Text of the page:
Just because I had to look it up, the phrase “New York minute” is the time it takes for a traffic light turning green and the taxi cab behind you honks its horn. It’s a reference to the frenzied and hectic pace of living in New York. It’s also somewhat thematic of Li Ximan’s feature film based on a series of short stories, In a New York Minute, as she weaves together the stories of three Chinese and Chinese-American women in this anthology film.
The film opens with Amy (Amy Chang), a famous food critic, who lost her appetite after a traumatic breakup with her boyfriend. Just being in the presence of food causes her to throw up. Coming to her rescue is co-worker Peter (Jae Shin), who helps wean her back on solid food. In a way, Peter hopes his kindness translates into a romantic relationship. Meanwhile, Amy’s friend Robert (Mark Delabarre) needs her to act in a video segment spotlighting a Pho restaurant. Robert thinks Peter would be great pretending to be her boyfriend in the video. Is there hope for this hastily thrown together romance?
“…a famous food critic, who lost her appetite after a traumatic breakup with her boyfriend.”
Angel (Liu Yi) is an immigrant from China and married to Howard (Erik Lochtefeld). Rather than living her life as merely Howard’s second wife, Angel seeks excitement and becomes an actress. After several auditions, she gets the lead role in a movie about a woman, so hurt by love she jumps off a bridge. Possibly a parallel to her real life? Angel and Howard’s marriage has grown stale, and while Howard goes away on a business trip, Angel uses her freedom to spend time with her lover David (Ludi Lin), who is unsure about commitment.
Nina (Celia Au) is a young woman, who makes her living as an escort. When her most lucrative client tells her he’s moving back to China, Nina takes a job at a local Chinese gentlemen’s club. Meanwhile, at home, Nina’s “family” is pretty screwed up. In a way, Nina is a modern-day paper-daughter. She came to the states at a high financial cost to her family and is honor-bound to pay the debt off. At the same time, she can taste freedom through her entrepreneur boyfriend Ian (Roger Yeh).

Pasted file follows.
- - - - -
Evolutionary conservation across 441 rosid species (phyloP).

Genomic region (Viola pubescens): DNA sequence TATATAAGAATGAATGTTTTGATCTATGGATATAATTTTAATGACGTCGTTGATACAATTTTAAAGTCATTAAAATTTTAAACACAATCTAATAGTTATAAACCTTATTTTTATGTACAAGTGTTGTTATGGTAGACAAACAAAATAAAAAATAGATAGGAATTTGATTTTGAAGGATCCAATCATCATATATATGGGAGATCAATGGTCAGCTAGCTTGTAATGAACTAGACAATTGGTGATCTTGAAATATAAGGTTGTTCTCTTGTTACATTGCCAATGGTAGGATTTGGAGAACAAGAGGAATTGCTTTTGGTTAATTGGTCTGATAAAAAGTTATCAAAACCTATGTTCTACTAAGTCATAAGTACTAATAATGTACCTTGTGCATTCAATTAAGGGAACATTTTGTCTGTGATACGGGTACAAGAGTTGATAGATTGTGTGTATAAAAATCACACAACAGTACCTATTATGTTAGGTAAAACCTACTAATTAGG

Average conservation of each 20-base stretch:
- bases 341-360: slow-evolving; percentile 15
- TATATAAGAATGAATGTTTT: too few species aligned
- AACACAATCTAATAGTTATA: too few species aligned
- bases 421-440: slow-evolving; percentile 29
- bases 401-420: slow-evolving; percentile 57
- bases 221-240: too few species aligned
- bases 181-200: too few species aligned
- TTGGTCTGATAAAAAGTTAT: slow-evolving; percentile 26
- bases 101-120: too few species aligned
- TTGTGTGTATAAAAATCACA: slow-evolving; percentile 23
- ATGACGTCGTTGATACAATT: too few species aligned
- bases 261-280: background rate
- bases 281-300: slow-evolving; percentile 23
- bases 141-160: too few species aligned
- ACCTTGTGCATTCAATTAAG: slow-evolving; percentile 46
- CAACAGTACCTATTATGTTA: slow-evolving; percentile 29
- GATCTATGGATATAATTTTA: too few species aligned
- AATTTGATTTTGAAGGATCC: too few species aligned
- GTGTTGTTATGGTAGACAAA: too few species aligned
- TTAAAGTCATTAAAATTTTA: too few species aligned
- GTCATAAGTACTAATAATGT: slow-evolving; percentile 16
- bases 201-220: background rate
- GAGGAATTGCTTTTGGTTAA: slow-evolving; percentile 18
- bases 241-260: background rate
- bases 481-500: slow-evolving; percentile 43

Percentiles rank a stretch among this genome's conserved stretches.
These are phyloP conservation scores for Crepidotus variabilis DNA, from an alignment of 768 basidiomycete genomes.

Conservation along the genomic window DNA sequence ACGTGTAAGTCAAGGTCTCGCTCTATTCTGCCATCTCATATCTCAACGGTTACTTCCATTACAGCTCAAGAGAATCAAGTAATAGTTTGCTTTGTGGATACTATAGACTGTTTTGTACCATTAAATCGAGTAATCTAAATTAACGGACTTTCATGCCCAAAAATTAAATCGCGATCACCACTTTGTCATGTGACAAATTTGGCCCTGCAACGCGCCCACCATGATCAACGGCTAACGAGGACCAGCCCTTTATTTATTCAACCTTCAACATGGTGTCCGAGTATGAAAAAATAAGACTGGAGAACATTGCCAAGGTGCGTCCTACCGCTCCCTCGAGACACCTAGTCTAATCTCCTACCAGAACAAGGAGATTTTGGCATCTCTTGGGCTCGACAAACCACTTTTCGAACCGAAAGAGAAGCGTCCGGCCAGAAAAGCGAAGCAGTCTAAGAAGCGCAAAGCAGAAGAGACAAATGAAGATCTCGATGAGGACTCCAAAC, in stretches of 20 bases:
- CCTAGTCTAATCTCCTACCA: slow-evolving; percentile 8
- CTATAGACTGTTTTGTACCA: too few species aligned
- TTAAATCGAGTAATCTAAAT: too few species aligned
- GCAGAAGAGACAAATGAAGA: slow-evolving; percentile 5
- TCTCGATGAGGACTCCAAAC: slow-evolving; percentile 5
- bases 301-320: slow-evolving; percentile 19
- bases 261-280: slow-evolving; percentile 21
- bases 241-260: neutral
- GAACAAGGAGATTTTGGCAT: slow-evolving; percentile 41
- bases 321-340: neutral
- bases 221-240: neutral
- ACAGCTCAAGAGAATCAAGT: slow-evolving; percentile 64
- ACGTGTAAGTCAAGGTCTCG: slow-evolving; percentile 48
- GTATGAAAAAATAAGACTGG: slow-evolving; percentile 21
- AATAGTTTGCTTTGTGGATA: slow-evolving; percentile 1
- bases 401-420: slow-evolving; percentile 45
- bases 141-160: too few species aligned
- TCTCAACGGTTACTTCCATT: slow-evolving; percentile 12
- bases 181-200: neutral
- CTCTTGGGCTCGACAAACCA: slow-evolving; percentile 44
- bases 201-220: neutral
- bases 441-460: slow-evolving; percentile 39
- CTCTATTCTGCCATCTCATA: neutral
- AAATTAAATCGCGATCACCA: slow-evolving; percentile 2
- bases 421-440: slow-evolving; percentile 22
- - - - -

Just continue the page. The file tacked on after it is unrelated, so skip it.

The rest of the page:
“…not only a very Asian story, but it’s a very American one as well.”
In a New York Minute has three special elements going for it. The first is Li Ximan’s wonderful storytelling. Each woman’s story, while not necessarily new, is unique (yes, I’m contradicting myself). In the third act, the three stories crisscross to its conclusion around a single home pregnancy test. Brilliant. Second, the stories are specifically Asian-American and highlighting three women in different points on the immigration or generational timeline. Lastly, great performances all around particularly from the film’s three leads, creating three distinct and intriguing characters. Let me also give props to the fantastic cinematography from Mego Lin. He captures New York beautifully.
Don’t just see In a New York Minute because you want to see empowering stories of Asian and Asian-American women. See it because you want to see good stories. Quite frankly, see the film because it’s not only a very Asian story, but it’s a very American one as well.
In a New York Minute (2019) Written and directed by Li Ximan. Starring Amy Chang, Jae Shin, Celia Au, Liu Yi, Ludu Lin. In a New York Minute screened at the 2019 Newport Beach Film Festival and the 2019 Los Angeles Asian Pacific Film Festival.
8 out of 10 stars